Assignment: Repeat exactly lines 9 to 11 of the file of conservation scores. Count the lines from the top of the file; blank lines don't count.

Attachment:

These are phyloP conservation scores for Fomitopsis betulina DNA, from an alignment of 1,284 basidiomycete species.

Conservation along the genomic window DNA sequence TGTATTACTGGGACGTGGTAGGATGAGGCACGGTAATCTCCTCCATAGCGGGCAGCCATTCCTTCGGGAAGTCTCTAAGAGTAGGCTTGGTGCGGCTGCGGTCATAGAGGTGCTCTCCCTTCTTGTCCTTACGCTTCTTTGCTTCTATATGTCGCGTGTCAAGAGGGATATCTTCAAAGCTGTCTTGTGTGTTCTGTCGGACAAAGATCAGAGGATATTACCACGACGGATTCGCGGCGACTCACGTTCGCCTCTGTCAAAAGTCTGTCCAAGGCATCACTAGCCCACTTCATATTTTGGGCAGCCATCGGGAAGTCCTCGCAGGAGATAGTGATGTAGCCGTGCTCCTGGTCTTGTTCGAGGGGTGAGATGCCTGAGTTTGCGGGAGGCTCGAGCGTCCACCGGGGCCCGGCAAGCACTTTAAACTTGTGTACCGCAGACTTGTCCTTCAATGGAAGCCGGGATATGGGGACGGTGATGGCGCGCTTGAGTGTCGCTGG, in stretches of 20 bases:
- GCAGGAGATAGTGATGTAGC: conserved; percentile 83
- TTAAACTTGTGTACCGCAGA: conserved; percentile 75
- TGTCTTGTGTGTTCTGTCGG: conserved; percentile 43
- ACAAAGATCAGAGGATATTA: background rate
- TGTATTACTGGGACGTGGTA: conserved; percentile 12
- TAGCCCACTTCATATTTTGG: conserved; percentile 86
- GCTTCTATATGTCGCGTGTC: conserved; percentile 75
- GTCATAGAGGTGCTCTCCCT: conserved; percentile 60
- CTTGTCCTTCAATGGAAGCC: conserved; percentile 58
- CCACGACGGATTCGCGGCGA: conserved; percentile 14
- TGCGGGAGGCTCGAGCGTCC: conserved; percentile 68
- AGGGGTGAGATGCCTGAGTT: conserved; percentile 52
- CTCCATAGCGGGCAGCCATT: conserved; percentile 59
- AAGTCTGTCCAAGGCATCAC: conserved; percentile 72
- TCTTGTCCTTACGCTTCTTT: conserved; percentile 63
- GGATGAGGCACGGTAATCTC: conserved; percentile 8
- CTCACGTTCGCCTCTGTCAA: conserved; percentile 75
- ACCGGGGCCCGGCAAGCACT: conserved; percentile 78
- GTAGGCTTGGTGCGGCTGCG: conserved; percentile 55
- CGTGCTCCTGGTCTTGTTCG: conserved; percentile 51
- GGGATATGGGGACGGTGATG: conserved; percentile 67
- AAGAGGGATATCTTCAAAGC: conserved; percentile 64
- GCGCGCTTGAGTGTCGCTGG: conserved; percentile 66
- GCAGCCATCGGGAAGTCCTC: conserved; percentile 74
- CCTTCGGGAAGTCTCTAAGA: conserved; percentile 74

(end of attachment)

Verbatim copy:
- GCTTCTATATGTCGCGTGTC: conserved; percentile 75
- GTCATAGAGGTGCTCTCCCT: conserved; percentile 60
- CTTGTCCTTCAATGGAAGCC: conserved; percentile 58